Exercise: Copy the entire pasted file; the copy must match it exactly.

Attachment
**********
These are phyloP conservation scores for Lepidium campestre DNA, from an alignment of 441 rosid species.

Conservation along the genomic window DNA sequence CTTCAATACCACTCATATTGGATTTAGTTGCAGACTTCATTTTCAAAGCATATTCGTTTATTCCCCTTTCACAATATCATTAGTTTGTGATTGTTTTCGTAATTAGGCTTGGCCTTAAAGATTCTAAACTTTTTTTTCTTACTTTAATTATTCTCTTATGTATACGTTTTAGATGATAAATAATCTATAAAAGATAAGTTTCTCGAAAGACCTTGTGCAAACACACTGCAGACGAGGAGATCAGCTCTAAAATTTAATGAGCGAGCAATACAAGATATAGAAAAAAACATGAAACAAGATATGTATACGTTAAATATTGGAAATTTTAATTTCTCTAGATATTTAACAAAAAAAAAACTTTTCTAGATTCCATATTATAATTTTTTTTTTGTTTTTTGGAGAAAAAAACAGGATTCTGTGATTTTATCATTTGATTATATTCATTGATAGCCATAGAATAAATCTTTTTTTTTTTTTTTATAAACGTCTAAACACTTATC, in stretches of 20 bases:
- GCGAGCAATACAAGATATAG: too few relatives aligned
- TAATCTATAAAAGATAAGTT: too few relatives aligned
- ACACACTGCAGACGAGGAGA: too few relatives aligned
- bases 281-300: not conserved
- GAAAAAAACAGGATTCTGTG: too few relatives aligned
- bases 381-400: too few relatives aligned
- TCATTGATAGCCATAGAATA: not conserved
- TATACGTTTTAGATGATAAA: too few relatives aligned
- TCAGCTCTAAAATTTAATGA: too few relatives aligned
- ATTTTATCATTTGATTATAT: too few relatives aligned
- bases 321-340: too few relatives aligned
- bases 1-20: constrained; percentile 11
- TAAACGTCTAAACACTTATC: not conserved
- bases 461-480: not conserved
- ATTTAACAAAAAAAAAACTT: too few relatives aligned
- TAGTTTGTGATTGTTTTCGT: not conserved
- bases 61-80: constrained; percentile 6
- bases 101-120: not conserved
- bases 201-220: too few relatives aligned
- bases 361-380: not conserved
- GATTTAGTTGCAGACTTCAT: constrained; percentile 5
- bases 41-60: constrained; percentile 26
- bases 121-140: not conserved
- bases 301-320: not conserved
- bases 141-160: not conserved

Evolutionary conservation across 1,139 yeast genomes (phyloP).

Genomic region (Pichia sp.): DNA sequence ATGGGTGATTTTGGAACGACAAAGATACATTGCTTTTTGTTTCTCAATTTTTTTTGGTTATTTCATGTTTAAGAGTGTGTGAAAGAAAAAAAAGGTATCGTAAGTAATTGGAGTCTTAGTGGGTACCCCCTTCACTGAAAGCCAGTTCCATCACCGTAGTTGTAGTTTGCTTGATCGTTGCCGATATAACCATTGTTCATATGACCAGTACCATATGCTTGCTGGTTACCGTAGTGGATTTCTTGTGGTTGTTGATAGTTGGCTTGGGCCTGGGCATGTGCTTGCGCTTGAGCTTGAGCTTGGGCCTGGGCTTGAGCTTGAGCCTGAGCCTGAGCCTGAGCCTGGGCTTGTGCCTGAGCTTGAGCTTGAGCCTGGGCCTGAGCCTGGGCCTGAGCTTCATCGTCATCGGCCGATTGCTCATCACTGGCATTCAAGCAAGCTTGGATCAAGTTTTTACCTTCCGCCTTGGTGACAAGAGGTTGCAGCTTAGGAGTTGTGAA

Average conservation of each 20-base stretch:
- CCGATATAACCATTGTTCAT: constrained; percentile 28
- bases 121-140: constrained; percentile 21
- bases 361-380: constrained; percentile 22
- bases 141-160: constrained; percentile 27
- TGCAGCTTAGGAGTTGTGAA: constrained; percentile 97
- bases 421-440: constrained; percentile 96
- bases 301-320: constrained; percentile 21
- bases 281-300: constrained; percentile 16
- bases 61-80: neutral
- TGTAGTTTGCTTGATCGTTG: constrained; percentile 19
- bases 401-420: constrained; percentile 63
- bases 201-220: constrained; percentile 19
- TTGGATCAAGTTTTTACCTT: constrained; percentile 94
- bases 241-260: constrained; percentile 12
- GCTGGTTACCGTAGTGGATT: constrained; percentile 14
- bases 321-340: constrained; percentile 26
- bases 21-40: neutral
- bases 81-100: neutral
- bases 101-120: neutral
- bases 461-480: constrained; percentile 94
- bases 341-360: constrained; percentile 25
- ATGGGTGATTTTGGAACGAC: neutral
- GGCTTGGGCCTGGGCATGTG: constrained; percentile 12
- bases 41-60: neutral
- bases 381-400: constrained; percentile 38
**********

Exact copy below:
These are phyloP conservation scores for Lepidium campestre DNA, from an alignment of 441 rosid species.

Conservation along the genomic window DNA sequence CTTCAATACCACTCATATTGGATTTAGTTGCAGACTTCATTTTCAAAGCATATTCGTTTATTCCCCTTTCACAATATCATTAGTTTGTGATTGTTTTCGTAATTAGGCTTGGCCTTAAAGATTCTAAACTTTTTTTTCTTACTTTAATTATTCTCTTATGTATACGTTTTAGATGATAAATAATCTATAAAAGATAAGTTTCTCGAAAGACCTTGTGCAAACACACTGCAGACGAGGAGATCAGCTCTAAAATTTAATGAGCGAGCAATACAAGATATAGAAAAAAACATGAAACAAGATATGTATACGTTAAATATTGGAAATTTTAATTTCTCTAGATATTTAACAAAAAAAAAACTTTTCTAGATTCCATATTATAATTTTTTTTTTGTTTTTTGGAGAAAAAAACAGGATTCTGTGATTTTATCATTTGATTATATTCATTGATAGCCATAGAATAAATCTTTTTTTTTTTTTTTATAAACGTCTAAACACTTATC, in stretches of 20 bases:
- GCGAGCAATACAAGATATAG: too few relatives aligned
- TAATCTATAAAAGATAAGTT: too few relatives aligned
- ACACACTGCAGACGAGGAGA: too few relatives aligned
- bases 281-300: not conserved
- GAAAAAAACAGGATTCTGTG: too few relatives aligned
- bases 381-400: too few relatives aligned
- TCATTGATAGCCATAGAATA: not conserved
- TATACGTTTTAGATGATAAA: too few relatives aligned
- TCAGCTCTAAAATTTAATGA: too few relatives aligned
- ATTTTATCATTTGATTATAT: too few relatives aligned
- bases 321-340: too few relatives aligned
- bases 1-20: constrained; percentile 11
- TAAACGTCTAAACACTTATC: not conserved
- bases 461-480: not conserved
- ATTTAACAAAAAAAAAACTT: too few relatives aligned
- TAGTTTGTGATTGTTTTCGT: not conserved
- bases 61-80: constrained; percentile 6
- bases 101-120: not conserved
- bases 201-220: too few relatives aligned
- bases 361-380: not conserved
- GATTTAGTTGCAGACTTCAT: constrained; percentile 5
- bases 41-60: constrained; percentile 26
- bases 121-140: not conserved
- bases 301-320: not conserved
- bases 141-160: not conserved

Evolutionary conservation across 1,139 yeast genomes (phyloP).

Genomic region (Pichia sp.): DNA sequence ATGGGTGATTTTGGAACGACAAAGATACATTGCTTTTTGTTTCTCAATTTTTTTTGGTTATTTCATGTTTAAGAGTGTGTGAAAGAAAAAAAAGGTATCGTAAGTAATTGGAGTCTTAGTGGGTACCCCCTTCACTGAAAGCCAGTTCCATCACCGTAGTTGTAGTTTGCTTGATCGTTGCCGATATAACCATTGTTCATATGACCAGTACCATATGCTTGCTGGTTACCGTAGTGGATTTCTTGTGGTTGTTGATAGTTGGCTTGGGCCTGGGCATGTGCTTGCGCTTGAGCTTGAGCTTGGGCCTGGGCTTGAGCTTGAGCCTGAGCCTGAGCCTGAGCCTGGGCTTGTGCCTGAGCTTGAGCTTGAGCCTGGGCCTGAGCCTGGGCCTGAGCTTCATCGTCATCGGCCGATTGCTCATCACTGGCATTCAAGCAAGCTTGGATCAAGTTTTTACCTTCCGCCTTGGTGACAAGAGGTTGCAGCTTAGGAGTTGTGAA

Average conservation of each 20-base stretch:
- CCGATATAACCATTGTTCAT: constrained; percentile 28
- bases 121-140: constrained; percentile 21
- bases 361-380: constrained; percentile 22
- bases 141-160: constrained; percentile 27
- TGCAGCTTAGGAGTTGTGAA: constrained; percentile 97
- bases 421-440: constrained; percentile 96
- bases 301-320: constrained; percentile 21
- bases 281-300: constrained; percentile 16
- bases 61-80: neutral
- TGTAGTTTGCTTGATCGTTG: constrained; percentile 19
- bases 401-420: constrained; percentile 63
- bases 201-220: constrained; percentile 19
- TTGGATCAAGTTTTTACCTT: constrained; percentile 94
- bases 241-260: constrained; percentile 12
- GCTGGTTACCGTAGTGGATT: constrained; percentile 14
- bases 321-340: constrained; percentile 26
- bases 21-40: neutral
- bases 81-100: neutral
- bases 101-120: neutral
- bases 461-480: constrained; percentile 94
- bases 341-360: constrained; percentile 25
- ATGGGTGATTTTGGAACGAC: neutral
- GGCTTGGGCCTGGGCATGTG: constrained; percentile 12
- bases 41-60: neutral
- bases 381-400: constrained; percentile 38